Across the specific speed range, pumps are subject to various flow phenomena and loss mechanisms which are dominant in that particular range. For example, leakage and secondary flow effects are more dominant in lower ranges, whereas profile losses and corner separation in diffusers take priority in the higher ranges.
However, a phenomenon such as cavitation is a major issue in the design of pumps across all specific speeds and applications. In many cases, it is necessary to achieve good cavitation performance while maintaining similar levels of pump performance. Furthermore, this is something that must be dealt with on a case basis and in this article, we focus on the specific case of a water jet with a fairly high specific speed and a fore-loaded impeller and how to come up with a set of optimal design guidelines to suppress this particular phenomenon.
Description of the Stage
The case in question is a mixed flow stage with a high specific speed of 946 (rpm, m, m3/min), 6 impeller blades and 11 diffuser blades as shown in Figure 1. It may be noted that the baseline stage already has high efficiency, and since there is often a trade-off between design choices for cavitation and efficiency, the purpose of this redesign is to find the optimum loading that can improve cavitation performance without an adverse impact on efficiency.
Figure 1: Baseline mixed flow stage 3D geometry and meridional view.
Parametric Study of the Loading Distribution
Since the baseline impeller is fore-loaded, a parametric study is performed by generating two new impeller designs, one with a mid-loaded distribution (LD1) and the other with an aft-loaded distribution (LD2) as shown in Figure 2.
Figure 2: Blade loading on the baseline, LD1 and LD2 impellers
Stage CFD analysis is performed on the three impeller designs, and Figure 3 shows the impact of these loading changes on the blade static pressure distribution at the hub, mid-span and shroud. For the baseline case at the shroud suction surface, a sharp dip in pressure can be clearly noticed near the leading edge, and this is the chief cause of the cavitation problem. It can also be observed that as the loading shifts towards a mid-loaded or aft-loaded distribution, this dip is reduced further and further. Therefore, this should lead to improvements in cavitation performance.
Figure 3: Static pressure distribution on baseline, LD1 and LD2 impellers
However, Figure 4 shows further results from the stage CFD analysis, which indicate that a design trade-off is necessary:
- Cavitation improvement is confirmed through an increase in NPSHR estimate based on power drop.
- However, there is a negative impact on the overall performance, as seen from the significant drop in stage efficiency.
Figure 4: Stage CFD results of parametric study
Optimum Blade Loading
In order to achieve this compromise between cavitation and efficiency, the following type of loading distribution is adopted, as shown in Figure 5:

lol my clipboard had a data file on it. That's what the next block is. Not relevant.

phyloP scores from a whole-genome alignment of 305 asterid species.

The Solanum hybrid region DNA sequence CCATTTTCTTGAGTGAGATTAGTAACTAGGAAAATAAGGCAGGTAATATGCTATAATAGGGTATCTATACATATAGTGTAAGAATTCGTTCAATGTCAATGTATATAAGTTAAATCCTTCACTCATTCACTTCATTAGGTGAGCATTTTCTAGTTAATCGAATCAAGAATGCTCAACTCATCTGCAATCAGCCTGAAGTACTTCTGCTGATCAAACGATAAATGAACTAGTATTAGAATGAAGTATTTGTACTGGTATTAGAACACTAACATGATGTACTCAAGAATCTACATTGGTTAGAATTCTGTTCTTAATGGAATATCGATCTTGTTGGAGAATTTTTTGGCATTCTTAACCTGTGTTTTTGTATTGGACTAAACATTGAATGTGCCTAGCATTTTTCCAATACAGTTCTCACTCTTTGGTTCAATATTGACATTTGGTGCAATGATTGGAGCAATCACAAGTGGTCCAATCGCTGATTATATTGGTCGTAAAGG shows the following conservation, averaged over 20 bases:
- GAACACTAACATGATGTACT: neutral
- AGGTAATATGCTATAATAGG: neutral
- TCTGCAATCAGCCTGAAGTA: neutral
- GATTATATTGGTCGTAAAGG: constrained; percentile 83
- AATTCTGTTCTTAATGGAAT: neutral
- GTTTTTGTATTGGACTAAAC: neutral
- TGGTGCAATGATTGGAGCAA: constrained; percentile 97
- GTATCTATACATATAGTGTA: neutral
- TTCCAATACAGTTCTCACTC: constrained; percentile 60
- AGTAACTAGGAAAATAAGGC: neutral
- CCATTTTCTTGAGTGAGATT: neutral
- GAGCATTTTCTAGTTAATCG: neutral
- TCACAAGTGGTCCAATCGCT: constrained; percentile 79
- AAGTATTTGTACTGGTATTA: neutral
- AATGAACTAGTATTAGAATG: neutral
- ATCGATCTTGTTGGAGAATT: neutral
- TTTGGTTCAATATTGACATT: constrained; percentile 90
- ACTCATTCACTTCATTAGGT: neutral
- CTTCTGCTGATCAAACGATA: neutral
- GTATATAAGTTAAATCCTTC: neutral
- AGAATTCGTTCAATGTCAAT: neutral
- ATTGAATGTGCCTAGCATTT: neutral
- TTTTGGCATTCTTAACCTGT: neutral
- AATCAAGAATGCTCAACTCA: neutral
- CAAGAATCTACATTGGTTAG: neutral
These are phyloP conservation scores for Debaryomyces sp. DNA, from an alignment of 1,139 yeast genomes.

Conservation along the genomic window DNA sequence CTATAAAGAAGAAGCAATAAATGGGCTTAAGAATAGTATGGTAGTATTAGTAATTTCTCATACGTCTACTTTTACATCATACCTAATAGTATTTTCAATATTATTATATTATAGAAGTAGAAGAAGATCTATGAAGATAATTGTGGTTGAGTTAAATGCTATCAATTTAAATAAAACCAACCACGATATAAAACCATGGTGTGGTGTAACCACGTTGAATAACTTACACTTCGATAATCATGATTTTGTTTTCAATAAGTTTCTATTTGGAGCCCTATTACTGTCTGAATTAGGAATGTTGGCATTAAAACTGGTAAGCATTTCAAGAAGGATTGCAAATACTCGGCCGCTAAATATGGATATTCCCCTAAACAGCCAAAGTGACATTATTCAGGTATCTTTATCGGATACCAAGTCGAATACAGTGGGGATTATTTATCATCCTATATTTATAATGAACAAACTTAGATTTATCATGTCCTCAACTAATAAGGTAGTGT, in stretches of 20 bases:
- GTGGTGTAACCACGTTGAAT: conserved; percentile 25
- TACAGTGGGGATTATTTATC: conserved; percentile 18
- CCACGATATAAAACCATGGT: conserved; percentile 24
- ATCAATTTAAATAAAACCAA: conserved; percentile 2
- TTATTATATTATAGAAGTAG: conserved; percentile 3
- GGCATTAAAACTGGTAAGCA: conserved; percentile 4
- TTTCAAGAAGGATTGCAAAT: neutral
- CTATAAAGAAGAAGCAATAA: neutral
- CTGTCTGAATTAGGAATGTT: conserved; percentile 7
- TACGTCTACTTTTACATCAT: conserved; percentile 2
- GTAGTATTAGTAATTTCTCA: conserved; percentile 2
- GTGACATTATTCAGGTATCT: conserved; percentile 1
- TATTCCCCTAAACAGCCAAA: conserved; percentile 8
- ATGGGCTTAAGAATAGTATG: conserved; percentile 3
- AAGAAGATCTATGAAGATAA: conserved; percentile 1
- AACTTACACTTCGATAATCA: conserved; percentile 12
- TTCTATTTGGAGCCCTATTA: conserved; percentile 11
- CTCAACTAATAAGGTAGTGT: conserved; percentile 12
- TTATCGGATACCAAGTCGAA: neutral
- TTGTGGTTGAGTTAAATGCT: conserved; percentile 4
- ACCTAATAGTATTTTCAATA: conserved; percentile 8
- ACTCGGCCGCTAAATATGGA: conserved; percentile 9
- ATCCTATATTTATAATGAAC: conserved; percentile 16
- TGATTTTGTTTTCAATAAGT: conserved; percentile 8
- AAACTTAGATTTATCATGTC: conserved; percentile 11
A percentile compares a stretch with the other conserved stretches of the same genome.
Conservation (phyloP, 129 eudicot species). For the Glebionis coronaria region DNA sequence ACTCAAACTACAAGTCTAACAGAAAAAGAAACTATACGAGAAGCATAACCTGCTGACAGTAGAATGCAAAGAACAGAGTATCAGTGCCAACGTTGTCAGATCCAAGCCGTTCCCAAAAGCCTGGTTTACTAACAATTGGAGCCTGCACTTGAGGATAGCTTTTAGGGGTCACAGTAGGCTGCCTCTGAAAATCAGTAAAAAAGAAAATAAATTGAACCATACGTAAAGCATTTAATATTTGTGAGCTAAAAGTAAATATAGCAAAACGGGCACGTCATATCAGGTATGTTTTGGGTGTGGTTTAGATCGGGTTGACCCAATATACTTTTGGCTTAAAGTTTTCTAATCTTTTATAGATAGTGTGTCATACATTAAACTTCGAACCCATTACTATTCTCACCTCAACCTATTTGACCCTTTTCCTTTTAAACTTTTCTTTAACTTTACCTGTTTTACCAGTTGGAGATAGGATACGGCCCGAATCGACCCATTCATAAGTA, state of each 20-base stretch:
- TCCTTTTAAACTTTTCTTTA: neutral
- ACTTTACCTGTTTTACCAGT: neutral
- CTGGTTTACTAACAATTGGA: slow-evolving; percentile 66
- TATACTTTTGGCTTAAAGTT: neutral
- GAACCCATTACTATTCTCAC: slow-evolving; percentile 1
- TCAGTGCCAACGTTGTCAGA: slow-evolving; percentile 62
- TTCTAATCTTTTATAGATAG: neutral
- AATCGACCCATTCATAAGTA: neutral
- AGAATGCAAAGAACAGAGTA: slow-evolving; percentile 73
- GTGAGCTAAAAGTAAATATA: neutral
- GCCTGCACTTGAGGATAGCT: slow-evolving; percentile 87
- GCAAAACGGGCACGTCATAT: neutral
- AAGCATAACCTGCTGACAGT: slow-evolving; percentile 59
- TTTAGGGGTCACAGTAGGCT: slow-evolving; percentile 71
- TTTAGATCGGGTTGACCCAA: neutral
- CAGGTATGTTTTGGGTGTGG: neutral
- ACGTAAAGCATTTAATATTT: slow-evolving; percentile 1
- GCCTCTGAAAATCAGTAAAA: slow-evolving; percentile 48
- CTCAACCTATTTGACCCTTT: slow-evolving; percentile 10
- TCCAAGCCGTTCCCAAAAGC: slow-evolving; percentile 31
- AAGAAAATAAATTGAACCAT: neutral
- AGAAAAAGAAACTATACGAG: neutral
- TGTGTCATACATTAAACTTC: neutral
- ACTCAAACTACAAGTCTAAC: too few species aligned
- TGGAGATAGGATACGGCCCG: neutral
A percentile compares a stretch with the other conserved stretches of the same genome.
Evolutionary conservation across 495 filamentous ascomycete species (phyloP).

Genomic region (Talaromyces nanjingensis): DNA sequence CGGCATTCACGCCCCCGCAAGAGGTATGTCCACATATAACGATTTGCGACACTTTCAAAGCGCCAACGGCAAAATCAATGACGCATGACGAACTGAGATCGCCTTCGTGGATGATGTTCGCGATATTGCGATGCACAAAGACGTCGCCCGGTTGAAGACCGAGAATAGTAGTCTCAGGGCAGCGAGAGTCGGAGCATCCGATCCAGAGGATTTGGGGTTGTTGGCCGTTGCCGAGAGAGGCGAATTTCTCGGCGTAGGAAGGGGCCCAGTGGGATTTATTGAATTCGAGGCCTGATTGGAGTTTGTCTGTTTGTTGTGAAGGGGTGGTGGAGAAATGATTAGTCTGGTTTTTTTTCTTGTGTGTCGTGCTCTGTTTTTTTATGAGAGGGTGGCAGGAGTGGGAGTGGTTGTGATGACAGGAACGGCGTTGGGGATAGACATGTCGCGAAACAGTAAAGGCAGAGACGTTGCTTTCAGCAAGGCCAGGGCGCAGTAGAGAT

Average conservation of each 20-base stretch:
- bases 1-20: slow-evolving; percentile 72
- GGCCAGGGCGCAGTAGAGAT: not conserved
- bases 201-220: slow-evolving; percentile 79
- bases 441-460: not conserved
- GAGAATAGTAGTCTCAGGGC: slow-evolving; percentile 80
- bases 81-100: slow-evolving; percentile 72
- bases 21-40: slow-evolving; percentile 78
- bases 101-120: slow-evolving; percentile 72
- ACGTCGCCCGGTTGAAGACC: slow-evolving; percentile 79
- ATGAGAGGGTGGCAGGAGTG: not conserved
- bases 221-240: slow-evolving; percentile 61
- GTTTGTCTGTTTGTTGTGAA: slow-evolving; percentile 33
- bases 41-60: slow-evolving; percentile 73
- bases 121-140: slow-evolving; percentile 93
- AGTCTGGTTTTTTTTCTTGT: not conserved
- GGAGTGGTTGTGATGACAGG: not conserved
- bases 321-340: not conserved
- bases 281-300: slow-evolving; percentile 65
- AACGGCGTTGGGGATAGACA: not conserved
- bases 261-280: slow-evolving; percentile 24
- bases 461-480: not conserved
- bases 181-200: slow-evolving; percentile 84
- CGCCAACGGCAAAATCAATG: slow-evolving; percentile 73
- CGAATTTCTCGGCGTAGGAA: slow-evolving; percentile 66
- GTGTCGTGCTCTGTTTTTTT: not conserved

- fore-loaded distribution at the hub and the midspan, which rapidly diffuses the flow and ensures low profile losses and high efficiency.
- unloading the first 10% of the shroud and an almost fore-loaded distribution after that. This removes the dip in the static pressure that goes below the vapour pressure causing the cavitation problem at the shroud.
Figure 5: Optimum blade loading for cavitation control in pumps
Figure 6 confirms that the loading distribution described above is able to successfully achieve the desired trade-off. Although there is a minor drop of about half a per cent in the stage efficiency, there is a significant improvement in the NPSHR throughout the operating range.
Figure 6: Stage CFD results of an inverse-designed impeller
CFD Predictions: Multi-phase Cavitation Analysis
The single-phase CFD results are verified through a multi-phase cavitation analysis, and Figure 7 shows the contours of the mass fraction of the vapour phase. Clearly, while the baseline impeller is seen to cavitate at the inlet design pressure, the new design shows no signs of cavitation. Moreover, at 60% of the inlet design pressure, while the cavitating region is expanded in the baseline design, it is much smaller in the new design. This is further proved through experiments in a cavitation tunnel, which shows a very good correspondence with the regions of cavitation predicted by the multi-phase CFD.
Figure 7: Multi-phase CFD analysis results and experimental validation
Our experience has shown that the choice of optimum loading for cavitation control has generality and can be applied to other similar applications. Thus, the type of loading that we use for cavitation control is applicable to all types of pumps, mixed flow and centrifugal. For example, the below images show the optimum loading repartitions for controlling the pressure distribution and improving the cavitation patterns in some of our consultancies in the past.
Figure 7: Optimum blade loading for cavitation control in an aero-engine fuel pump impeller (left) and a multistage pump inducer (right)